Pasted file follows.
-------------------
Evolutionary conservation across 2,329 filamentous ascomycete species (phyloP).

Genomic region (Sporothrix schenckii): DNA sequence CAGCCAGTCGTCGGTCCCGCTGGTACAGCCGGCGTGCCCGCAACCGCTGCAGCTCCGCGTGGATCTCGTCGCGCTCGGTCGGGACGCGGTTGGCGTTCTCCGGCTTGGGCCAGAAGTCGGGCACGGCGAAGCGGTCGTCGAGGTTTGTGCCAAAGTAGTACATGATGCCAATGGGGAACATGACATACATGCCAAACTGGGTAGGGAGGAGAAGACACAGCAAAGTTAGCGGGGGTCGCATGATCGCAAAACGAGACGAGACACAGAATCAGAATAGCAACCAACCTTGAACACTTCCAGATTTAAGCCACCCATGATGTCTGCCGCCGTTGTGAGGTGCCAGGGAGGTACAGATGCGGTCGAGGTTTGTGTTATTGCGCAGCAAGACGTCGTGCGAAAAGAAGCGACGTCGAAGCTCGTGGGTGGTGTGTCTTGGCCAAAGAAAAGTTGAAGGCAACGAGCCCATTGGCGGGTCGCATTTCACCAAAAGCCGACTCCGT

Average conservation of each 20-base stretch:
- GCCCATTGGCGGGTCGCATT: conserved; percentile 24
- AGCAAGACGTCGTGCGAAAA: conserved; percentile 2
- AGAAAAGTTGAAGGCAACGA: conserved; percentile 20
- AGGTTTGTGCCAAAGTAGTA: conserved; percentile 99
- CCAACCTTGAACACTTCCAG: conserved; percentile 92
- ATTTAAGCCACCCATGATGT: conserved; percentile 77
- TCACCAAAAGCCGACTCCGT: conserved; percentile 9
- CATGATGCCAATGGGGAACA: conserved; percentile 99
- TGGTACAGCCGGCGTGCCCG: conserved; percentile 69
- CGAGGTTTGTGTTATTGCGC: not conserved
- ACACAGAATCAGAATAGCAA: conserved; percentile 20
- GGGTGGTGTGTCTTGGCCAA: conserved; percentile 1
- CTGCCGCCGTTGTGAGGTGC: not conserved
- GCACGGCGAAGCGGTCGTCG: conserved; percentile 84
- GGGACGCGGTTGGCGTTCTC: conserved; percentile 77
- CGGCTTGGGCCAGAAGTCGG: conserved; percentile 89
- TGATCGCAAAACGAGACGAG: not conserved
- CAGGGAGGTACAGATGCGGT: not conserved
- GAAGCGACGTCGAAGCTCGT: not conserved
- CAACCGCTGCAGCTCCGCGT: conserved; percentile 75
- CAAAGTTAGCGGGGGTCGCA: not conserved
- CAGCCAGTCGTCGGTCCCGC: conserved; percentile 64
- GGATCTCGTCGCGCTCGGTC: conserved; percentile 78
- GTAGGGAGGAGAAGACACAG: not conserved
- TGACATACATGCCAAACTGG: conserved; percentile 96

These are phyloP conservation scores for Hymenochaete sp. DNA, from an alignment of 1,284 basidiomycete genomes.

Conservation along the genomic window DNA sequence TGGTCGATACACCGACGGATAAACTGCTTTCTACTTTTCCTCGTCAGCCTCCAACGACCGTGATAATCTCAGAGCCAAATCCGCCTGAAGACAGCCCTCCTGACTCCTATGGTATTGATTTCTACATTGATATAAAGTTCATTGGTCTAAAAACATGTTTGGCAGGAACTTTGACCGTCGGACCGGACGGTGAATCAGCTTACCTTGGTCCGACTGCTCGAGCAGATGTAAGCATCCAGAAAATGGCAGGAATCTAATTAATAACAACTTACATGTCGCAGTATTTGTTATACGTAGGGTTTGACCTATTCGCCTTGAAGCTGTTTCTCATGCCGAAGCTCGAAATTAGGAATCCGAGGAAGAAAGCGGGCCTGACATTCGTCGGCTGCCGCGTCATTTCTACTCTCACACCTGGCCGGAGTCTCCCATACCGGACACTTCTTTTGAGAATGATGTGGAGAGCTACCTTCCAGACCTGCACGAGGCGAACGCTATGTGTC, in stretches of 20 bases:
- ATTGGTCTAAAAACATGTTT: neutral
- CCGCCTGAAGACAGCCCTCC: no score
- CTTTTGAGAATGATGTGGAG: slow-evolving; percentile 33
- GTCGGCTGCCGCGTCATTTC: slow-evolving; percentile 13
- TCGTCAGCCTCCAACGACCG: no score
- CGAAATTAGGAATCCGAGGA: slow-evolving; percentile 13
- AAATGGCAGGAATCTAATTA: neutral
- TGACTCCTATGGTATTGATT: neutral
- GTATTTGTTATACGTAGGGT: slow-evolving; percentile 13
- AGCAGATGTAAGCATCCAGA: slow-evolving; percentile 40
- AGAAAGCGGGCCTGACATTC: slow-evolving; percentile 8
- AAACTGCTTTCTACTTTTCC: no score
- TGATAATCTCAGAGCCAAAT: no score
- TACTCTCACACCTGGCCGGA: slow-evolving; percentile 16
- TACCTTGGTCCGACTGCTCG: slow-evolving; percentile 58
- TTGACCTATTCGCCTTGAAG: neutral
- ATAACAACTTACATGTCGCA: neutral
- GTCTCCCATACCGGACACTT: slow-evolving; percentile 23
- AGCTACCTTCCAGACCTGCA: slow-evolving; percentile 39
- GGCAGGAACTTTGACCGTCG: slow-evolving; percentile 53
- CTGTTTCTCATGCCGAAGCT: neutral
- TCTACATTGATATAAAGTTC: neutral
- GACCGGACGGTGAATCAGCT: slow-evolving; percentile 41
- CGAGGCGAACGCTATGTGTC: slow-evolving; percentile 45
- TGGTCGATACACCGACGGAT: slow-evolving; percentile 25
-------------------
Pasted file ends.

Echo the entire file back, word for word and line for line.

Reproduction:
Evolutionary conservation across 2,329 filamentous ascomycete species (phyloP).

Genomic region (Sporothrix schenckii): DNA sequence CAGCCAGTCGTCGGTCCCGCTGGTACAGCCGGCGTGCCCGCAACCGCTGCAGCTCCGCGTGGATCTCGTCGCGCTCGGTCGGGACGCGGTTGGCGTTCTCCGGCTTGGGCCAGAAGTCGGGCACGGCGAAGCGGTCGTCGAGGTTTGTGCCAAAGTAGTACATGATGCCAATGGGGAACATGACATACATGCCAAACTGGGTAGGGAGGAGAAGACACAGCAAAGTTAGCGGGGGTCGCATGATCGCAAAACGAGACGAGACACAGAATCAGAATAGCAACCAACCTTGAACACTTCCAGATTTAAGCCACCCATGATGTCTGCCGCCGTTGTGAGGTGCCAGGGAGGTACAGATGCGGTCGAGGTTTGTGTTATTGCGCAGCAAGACGTCGTGCGAAAAGAAGCGACGTCGAAGCTCGTGGGTGGTGTGTCTTGGCCAAAGAAAAGTTGAAGGCAACGAGCCCATTGGCGGGTCGCATTTCACCAAAAGCCGACTCCGT

Average conservation of each 20-base stretch:
- GCCCATTGGCGGGTCGCATT: conserved; percentile 24
- AGCAAGACGTCGTGCGAAAA: conserved; percentile 2
- AGAAAAGTTGAAGGCAACGA: conserved; percentile 20
- AGGTTTGTGCCAAAGTAGTA: conserved; percentile 99
- CCAACCTTGAACACTTCCAG: conserved; percentile 92
- ATTTAAGCCACCCATGATGT: conserved; percentile 77
- TCACCAAAAGCCGACTCCGT: conserved; percentile 9
- CATGATGCCAATGGGGAACA: conserved; percentile 99
- TGGTACAGCCGGCGTGCCCG: conserved; percentile 69
- CGAGGTTTGTGTTATTGCGC: not conserved
- ACACAGAATCAGAATAGCAA: conserved; percentile 20
- GGGTGGTGTGTCTTGGCCAA: conserved; percentile 1
- CTGCCGCCGTTGTGAGGTGC: not conserved
- GCACGGCGAAGCGGTCGTCG: conserved; percentile 84
- GGGACGCGGTTGGCGTTCTC: conserved; percentile 77
- CGGCTTGGGCCAGAAGTCGG: conserved; percentile 89
- TGATCGCAAAACGAGACGAG: not conserved
- CAGGGAGGTACAGATGCGGT: not conserved
- GAAGCGACGTCGAAGCTCGT: not conserved
- CAACCGCTGCAGCTCCGCGT: conserved; percentile 75
- CAAAGTTAGCGGGGGTCGCA: not conserved
- CAGCCAGTCGTCGGTCCCGC: conserved; percentile 64
- GGATCTCGTCGCGCTCGGTC: conserved; percentile 78
- GTAGGGAGGAGAAGACACAG: not conserved
- TGACATACATGCCAAACTGG: conserved; percentile 96

These are phyloP conservation scores for Hymenochaete sp. DNA, from an alignment of 1,284 basidiomycete genomes.

Conservation along the genomic window DNA sequence TGGTCGATACACCGACGGATAAACTGCTTTCTACTTTTCCTCGTCAGCCTCCAACGACCGTGATAATCTCAGAGCCAAATCCGCCTGAAGACAGCCCTCCTGACTCCTATGGTATTGATTTCTACATTGATATAAAGTTCATTGGTCTAAAAACATGTTTGGCAGGAACTTTGACCGTCGGACCGGACGGTGAATCAGCTTACCTTGGTCCGACTGCTCGAGCAGATGTAAGCATCCAGAAAATGGCAGGAATCTAATTAATAACAACTTACATGTCGCAGTATTTGTTATACGTAGGGTTTGACCTATTCGCCTTGAAGCTGTTTCTCATGCCGAAGCTCGAAATTAGGAATCCGAGGAAGAAAGCGGGCCTGACATTCGTCGGCTGCCGCGTCATTTCTACTCTCACACCTGGCCGGAGTCTCCCATACCGGACACTTCTTTTGAGAATGATGTGGAGAGCTACCTTCCAGACCTGCACGAGGCGAACGCTATGTGTC, in stretches of 20 bases:
- ATTGGTCTAAAAACATGTTT: neutral
- CCGCCTGAAGACAGCCCTCC: no score
- CTTTTGAGAATGATGTGGAG: slow-evolving; percentile 33
- GTCGGCTGCCGCGTCATTTC: slow-evolving; percentile 13
- TCGTCAGCCTCCAACGACCG: no score
- CGAAATTAGGAATCCGAGGA: slow-evolving; percentile 13
- AAATGGCAGGAATCTAATTA: neutral
- TGACTCCTATGGTATTGATT: neutral
- GTATTTGTTATACGTAGGGT: slow-evolving; percentile 13
- AGCAGATGTAAGCATCCAGA: slow-evolving; percentile 40
- AGAAAGCGGGCCTGACATTC: slow-evolving; percentile 8
- AAACTGCTTTCTACTTTTCC: no score
- TGATAATCTCAGAGCCAAAT: no score
- TACTCTCACACCTGGCCGGA: slow-evolving; percentile 16
- TACCTTGGTCCGACTGCTCG: slow-evolving; percentile 58
- TTGACCTATTCGCCTTGAAG: neutral
- ATAACAACTTACATGTCGCA: neutral
- GTCTCCCATACCGGACACTT: slow-evolving; percentile 23
- AGCTACCTTCCAGACCTGCA: slow-evolving; percentile 39
- GGCAGGAACTTTGACCGTCG: slow-evolving; percentile 53
- CTGTTTCTCATGCCGAAGCT: neutral
- TCTACATTGATATAAAGTTC: neutral
- GACCGGACGGTGAATCAGCT: slow-evolving; percentile 41
- CGAGGCGAACGCTATGTGTC: slow-evolving; percentile 45
- TGGTCGATACACCGACGGAT: slow-evolving; percentile 25